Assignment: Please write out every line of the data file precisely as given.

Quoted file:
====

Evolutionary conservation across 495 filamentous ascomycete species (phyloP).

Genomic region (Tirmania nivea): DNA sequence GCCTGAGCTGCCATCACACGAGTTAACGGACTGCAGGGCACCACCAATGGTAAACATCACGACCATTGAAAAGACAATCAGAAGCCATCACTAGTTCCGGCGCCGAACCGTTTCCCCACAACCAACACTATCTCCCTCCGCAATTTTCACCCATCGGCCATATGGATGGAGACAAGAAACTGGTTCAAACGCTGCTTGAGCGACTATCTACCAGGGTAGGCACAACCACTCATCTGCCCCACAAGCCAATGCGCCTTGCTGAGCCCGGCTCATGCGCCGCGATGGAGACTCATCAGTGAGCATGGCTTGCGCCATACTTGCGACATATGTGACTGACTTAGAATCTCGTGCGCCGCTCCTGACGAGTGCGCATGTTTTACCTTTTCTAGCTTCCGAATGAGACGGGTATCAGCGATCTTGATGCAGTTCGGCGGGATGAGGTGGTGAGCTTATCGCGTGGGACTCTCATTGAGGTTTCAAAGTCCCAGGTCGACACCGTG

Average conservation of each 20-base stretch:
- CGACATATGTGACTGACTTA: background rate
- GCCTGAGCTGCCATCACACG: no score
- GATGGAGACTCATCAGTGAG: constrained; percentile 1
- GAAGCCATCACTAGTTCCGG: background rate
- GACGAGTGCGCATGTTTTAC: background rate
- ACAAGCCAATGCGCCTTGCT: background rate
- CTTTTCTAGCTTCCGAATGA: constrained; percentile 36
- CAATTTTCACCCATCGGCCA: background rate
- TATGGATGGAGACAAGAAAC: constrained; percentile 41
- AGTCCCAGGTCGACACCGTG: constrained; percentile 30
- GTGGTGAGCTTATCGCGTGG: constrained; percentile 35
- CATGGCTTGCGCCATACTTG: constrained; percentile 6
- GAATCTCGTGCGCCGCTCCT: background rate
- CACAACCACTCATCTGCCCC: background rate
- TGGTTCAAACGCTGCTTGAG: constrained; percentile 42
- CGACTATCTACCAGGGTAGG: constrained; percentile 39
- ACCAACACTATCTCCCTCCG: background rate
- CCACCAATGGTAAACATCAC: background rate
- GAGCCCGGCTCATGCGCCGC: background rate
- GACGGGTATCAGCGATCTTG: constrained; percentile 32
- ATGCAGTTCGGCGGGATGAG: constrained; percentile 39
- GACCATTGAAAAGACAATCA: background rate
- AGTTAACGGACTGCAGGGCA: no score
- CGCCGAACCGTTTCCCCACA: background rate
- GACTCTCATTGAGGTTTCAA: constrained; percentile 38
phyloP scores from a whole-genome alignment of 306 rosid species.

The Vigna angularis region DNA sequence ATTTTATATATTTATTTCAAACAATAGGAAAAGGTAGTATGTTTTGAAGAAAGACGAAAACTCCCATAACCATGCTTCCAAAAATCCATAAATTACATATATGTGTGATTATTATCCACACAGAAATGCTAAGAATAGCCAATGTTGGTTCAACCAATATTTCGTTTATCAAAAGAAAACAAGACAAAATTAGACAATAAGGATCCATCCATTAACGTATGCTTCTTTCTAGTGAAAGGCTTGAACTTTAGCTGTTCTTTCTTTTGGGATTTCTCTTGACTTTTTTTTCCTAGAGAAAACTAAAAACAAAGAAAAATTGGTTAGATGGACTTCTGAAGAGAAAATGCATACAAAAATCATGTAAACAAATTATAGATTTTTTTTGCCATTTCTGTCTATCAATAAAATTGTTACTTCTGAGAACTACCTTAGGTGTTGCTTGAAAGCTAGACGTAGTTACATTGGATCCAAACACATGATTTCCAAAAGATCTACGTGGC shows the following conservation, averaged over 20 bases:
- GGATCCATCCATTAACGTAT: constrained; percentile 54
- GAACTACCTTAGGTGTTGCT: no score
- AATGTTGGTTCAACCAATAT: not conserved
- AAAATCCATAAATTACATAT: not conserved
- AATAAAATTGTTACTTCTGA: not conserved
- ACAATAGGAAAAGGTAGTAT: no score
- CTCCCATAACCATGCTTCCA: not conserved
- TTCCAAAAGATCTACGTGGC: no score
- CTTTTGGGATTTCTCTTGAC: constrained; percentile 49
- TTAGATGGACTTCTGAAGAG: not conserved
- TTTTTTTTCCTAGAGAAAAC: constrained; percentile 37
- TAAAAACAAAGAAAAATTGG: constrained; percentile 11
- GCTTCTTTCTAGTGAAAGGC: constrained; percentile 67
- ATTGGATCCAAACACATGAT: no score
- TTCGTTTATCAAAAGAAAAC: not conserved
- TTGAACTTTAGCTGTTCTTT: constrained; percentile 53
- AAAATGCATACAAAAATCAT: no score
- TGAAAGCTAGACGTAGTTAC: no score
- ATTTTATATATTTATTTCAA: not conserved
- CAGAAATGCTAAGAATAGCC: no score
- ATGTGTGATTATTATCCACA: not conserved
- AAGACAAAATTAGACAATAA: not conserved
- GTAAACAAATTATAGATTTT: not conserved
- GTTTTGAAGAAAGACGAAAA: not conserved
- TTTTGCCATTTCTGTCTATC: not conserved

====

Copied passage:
Evolutionary conservation across 495 filamentous ascomycete species (phyloP).

Genomic region (Tirmania nivea): DNA sequence GCCTGAGCTGCCATCACACGAGTTAACGGACTGCAGGGCACCACCAATGGTAAACATCACGACCATTGAAAAGACAATCAGAAGCCATCACTAGTTCCGGCGCCGAACCGTTTCCCCACAACCAACACTATCTCCCTCCGCAATTTTCACCCATCGGCCATATGGATGGAGACAAGAAACTGGTTCAAACGCTGCTTGAGCGACTATCTACCAGGGTAGGCACAACCACTCATCTGCCCCACAAGCCAATGCGCCTTGCTGAGCCCGGCTCATGCGCCGCGATGGAGACTCATCAGTGAGCATGGCTTGCGCCATACTTGCGACATATGTGACTGACTTAGAATCTCGTGCGCCGCTCCTGACGAGTGCGCATGTTTTACCTTTTCTAGCTTCCGAATGAGACGGGTATCAGCGATCTTGATGCAGTTCGGCGGGATGAGGTGGTGAGCTTATCGCGTGGGACTCTCATTGAGGTTTCAAAGTCCCAGGTCGACACCGTG

Average conservation of each 20-base stretch:
- CGACATATGTGACTGACTTA: background rate
- GCCTGAGCTGCCATCACACG: no score
- GATGGAGACTCATCAGTGAG: constrained; percentile 1
- GAAGCCATCACTAGTTCCGG: background rate
- GACGAGTGCGCATGTTTTAC: background rate
- ACAAGCCAATGCGCCTTGCT: background rate
- CTTTTCTAGCTTCCGAATGA: constrained; percentile 36
- CAATTTTCACCCATCGGCCA: background rate
- TATGGATGGAGACAAGAAAC: constrained; percentile 41
- AGTCCCAGGTCGACACCGTG: constrained; percentile 30
- GTGGTGAGCTTATCGCGTGG: constrained; percentile 35
- CATGGCTTGCGCCATACTTG: constrained; percentile 6
- GAATCTCGTGCGCCGCTCCT: background rate
- CACAACCACTCATCTGCCCC: background rate
- TGGTTCAAACGCTGCTTGAG: constrained; percentile 42
- CGACTATCTACCAGGGTAGG: constrained; percentile 39
- ACCAACACTATCTCCCTCCG: background rate
- CCACCAATGGTAAACATCAC: background rate
- GAGCCCGGCTCATGCGCCGC: background rate
- GACGGGTATCAGCGATCTTG: constrained; percentile 32
- ATGCAGTTCGGCGGGATGAG: constrained; percentile 39
- GACCATTGAAAAGACAATCA: background rate
- AGTTAACGGACTGCAGGGCA: no score
- CGCCGAACCGTTTCCCCACA: background rate
- GACTCTCATTGAGGTTTCAA: constrained; percentile 38
phyloP scores from a whole-genome alignment of 306 rosid species.

The Vigna angularis region DNA sequence ATTTTATATATTTATTTCAAACAATAGGAAAAGGTAGTATGTTTTGAAGAAAGACGAAAACTCCCATAACCATGCTTCCAAAAATCCATAAATTACATATATGTGTGATTATTATCCACACAGAAATGCTAAGAATAGCCAATGTTGGTTCAACCAATATTTCGTTTATCAAAAGAAAACAAGACAAAATTAGACAATAAGGATCCATCCATTAACGTATGCTTCTTTCTAGTGAAAGGCTTGAACTTTAGCTGTTCTTTCTTTTGGGATTTCTCTTGACTTTTTTTTCCTAGAGAAAACTAAAAACAAAGAAAAATTGGTTAGATGGACTTCTGAAGAGAAAATGCATACAAAAATCATGTAAACAAATTATAGATTTTTTTTGCCATTTCTGTCTATCAATAAAATTGTTACTTCTGAGAACTACCTTAGGTGTTGCTTGAAAGCTAGACGTAGTTACATTGGATCCAAACACATGATTTCCAAAAGATCTACGTGGC shows the following conservation, averaged over 20 bases:
- GGATCCATCCATTAACGTAT: constrained; percentile 54
- GAACTACCTTAGGTGTTGCT: no score
- AATGTTGGTTCAACCAATAT: not conserved
- AAAATCCATAAATTACATAT: not conserved
- AATAAAATTGTTACTTCTGA: not conserved
- ACAATAGGAAAAGGTAGTAT: no score
- CTCCCATAACCATGCTTCCA: not conserved
- TTCCAAAAGATCTACGTGGC: no score
- CTTTTGGGATTTCTCTTGAC: constrained; percentile 49
- TTAGATGGACTTCTGAAGAG: not conserved
- TTTTTTTTCCTAGAGAAAAC: constrained; percentile 37
- TAAAAACAAAGAAAAATTGG: constrained; percentile 11
- GCTTCTTTCTAGTGAAAGGC: constrained; percentile 67
- ATTGGATCCAAACACATGAT: no score
- TTCGTTTATCAAAAGAAAAC: not conserved
- TTGAACTTTAGCTGTTCTTT: constrained; percentile 53
- AAAATGCATACAAAAATCAT: no score
- TGAAAGCTAGACGTAGTTAC: no score
- ATTTTATATATTTATTTCAA: not conserved
- CAGAAATGCTAAGAATAGCC: no score
- ATGTGTGATTATTATCCACA: not conserved
- AAGACAAAATTAGACAATAA: not conserved
- GTAAACAAATTATAGATTTT: not conserved
- GTTTTGAAGAAAGACGAAAA: not conserved
- TTTTGCCATTTCTGTCTATC: not conserved